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Microsoft Visual Studio LightSwitch Business Application Development

, 28 Nov 2011 CPOL
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A review of the book Microsoft Visual Studio LightSwitch Business Application Development.

Editorial Note

This article is in the Book Review chapter. Reviews are intended to provide you with information on books - both paid and free - that others consider useful and of value to developers. Read a good programming book? Write a review!

As a Microsoft MVP, I was fortunate enough to be able to see demos and follow the development of Microsoft’s project Kitty Hawk, better known now by its release name of Visual Studio LightSwitch (VSLS). I was then, and remain now, very excited about this new version of Microsoft Visual Studio.

VSLS is exciting because it brings Rapid Application Development (RAD) into Microsoft .NET development; something that many developers have complained has been missing since VB6.

VSLS is exciting because it provides an easier .NET development platform for the “techie” that does not want to learn all the complexities of the full .NET stack but needs to quickly deliver line-of-business applications that solve yesterday’s problems today.

VSLS is exciting because it provides a migration path to the full Microsoft .NET professional application when and if that becomes necessary, since it is part of the Visual Studio family.

In “Microsoft Visual Studio LightSwitch Business Application Development” (ISBN: 978-1-849682-86-2), Jayaram Krishnaswamy provides a clear path to understanding and using Visual Studio LightSwitch. Published in September 2011, it covers the released version of VSLS with the latest features, not the earlier Beta 1 which was significantly different; be careful to avoid VSLS books based on Beta 1.

Filled with full-color screen images and ample references, the book introduces the necessary concepts and skills in a natural order, one that should be comfortable even to someone with no prior VSLS experience. Examples and sample code are provided in both C# and Visual Basic.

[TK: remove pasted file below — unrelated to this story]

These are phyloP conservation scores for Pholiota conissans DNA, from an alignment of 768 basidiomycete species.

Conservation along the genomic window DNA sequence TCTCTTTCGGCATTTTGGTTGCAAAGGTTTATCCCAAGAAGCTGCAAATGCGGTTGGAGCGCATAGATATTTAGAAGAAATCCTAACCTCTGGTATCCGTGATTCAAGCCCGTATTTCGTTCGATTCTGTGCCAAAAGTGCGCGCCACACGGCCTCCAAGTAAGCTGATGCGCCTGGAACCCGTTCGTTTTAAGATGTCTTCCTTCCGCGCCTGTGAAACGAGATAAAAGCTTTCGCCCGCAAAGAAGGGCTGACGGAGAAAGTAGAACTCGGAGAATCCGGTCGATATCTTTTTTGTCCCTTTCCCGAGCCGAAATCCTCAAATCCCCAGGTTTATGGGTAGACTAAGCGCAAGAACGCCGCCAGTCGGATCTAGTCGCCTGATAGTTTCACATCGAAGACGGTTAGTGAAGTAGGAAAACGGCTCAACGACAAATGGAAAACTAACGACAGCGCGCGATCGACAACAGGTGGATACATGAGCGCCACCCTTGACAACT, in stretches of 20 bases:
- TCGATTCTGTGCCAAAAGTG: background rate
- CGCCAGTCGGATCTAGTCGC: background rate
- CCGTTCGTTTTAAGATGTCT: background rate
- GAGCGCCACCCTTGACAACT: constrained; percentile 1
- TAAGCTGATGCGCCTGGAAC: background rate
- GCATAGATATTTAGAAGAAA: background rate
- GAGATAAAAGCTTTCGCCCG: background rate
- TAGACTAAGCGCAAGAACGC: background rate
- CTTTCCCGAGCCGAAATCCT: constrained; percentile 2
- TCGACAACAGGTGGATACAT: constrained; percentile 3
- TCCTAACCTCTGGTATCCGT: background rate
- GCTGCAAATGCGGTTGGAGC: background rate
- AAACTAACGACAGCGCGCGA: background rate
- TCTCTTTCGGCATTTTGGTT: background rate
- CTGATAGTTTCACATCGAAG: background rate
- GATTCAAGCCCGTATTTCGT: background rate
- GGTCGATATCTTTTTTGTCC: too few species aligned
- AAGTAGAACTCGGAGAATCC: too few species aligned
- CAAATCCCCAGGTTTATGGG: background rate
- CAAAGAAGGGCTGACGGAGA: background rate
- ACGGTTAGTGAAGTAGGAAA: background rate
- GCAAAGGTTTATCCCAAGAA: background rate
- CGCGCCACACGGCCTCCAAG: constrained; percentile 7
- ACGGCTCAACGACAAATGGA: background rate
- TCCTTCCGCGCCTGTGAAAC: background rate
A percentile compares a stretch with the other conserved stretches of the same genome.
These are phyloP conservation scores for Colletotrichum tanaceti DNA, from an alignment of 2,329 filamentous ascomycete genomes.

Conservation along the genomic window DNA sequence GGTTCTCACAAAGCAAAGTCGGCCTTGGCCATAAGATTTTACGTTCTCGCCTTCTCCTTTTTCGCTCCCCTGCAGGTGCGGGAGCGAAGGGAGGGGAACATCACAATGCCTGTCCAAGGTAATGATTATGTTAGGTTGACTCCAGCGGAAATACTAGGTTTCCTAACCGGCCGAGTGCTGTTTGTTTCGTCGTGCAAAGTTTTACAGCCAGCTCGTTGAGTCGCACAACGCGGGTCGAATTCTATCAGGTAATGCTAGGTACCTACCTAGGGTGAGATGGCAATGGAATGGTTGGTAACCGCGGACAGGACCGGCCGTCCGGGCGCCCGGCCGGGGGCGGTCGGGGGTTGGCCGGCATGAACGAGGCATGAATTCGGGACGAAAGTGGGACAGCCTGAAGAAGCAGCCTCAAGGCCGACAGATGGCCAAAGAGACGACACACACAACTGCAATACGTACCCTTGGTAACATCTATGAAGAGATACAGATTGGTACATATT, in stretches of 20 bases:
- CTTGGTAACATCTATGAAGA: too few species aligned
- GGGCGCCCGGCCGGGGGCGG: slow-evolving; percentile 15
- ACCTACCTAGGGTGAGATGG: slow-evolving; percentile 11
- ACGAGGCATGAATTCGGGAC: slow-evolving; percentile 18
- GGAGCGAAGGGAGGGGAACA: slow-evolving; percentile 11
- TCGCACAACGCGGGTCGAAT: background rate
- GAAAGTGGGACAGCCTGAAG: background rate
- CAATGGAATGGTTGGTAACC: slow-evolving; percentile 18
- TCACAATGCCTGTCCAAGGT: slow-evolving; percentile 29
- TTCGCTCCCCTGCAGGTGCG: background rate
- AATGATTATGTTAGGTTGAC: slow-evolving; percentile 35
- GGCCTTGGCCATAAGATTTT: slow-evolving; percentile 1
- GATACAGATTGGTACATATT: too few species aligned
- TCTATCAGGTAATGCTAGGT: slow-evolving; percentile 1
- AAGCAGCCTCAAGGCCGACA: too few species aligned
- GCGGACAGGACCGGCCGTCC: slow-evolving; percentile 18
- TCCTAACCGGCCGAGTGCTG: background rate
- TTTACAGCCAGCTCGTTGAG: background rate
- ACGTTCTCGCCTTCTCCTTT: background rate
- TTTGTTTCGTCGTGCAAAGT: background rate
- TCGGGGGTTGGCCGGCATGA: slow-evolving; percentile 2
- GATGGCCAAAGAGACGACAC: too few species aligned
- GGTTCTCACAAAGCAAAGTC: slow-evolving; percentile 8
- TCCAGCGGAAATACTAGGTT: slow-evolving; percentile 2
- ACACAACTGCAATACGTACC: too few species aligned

The table of contents:

  • Chapter 1 – Getting Started with Microsoft LightSwitch
  • Chapter 2 – Microsoft LightSwitch IDE and Architecture
  • Chapter 3 – Accessing Data from a VSLS Application
  • Chapter 4 – Screens in VSLS Application
  • Chapter 5 – Working with Entities
  • Chapter 6 – Querying and Filtering Data
  • Chapter 7 – Writing Code in Microsoft LightSwitch
  • Chapter 8 – Authentication and Authorization in VSLS
  • Chapter 9 – Deploying LightSwitch Applications
  • Chapter 10 – Troubleshooting, Debugging, Custom Controls, and Extensions

Some books choose to pick a single application and progressively enhance it with each chapter. I am not a fan of this approach since it makes it much harder to jump around to learn specific skills as needed or use the book as a reference. Fortunately, Jayaram does not do this, instead tailoring each example to clearly illustrate the point at hand.

When I began my professional career as a developer, each software program came with a comprehensive printed manual and it was possible to take the manual home and read it over the weekend and come into work on Monday morning, ready to be productive on the first day. Today, as you know, comprehensive printed manuals have disappeared and it is up to the developer to find and use the best learning resources from myriad sources, each offering only a piece of the information needed. I miss having software product manuals. To my knowledge, Microsoft Visual Studio LightSwitch Business Application Development is the most comprehensive single resource available today for learning to use Visual Studio LightSwitch. It is the next best thing to having an official manual; some would say better due to its conversational tone.

Whether you are an experienced developer or just interested in development in Visual Studio LightSwitch, I recommend you read this book.

Joe Kunk, Microsoft MVP Visual Basic

Disclaimer: The publisher provided a free ebook for this review. No other compensation was given.

License

This article, along with any associated source code and files, is licensed under The Code Project Open License (CPOL)

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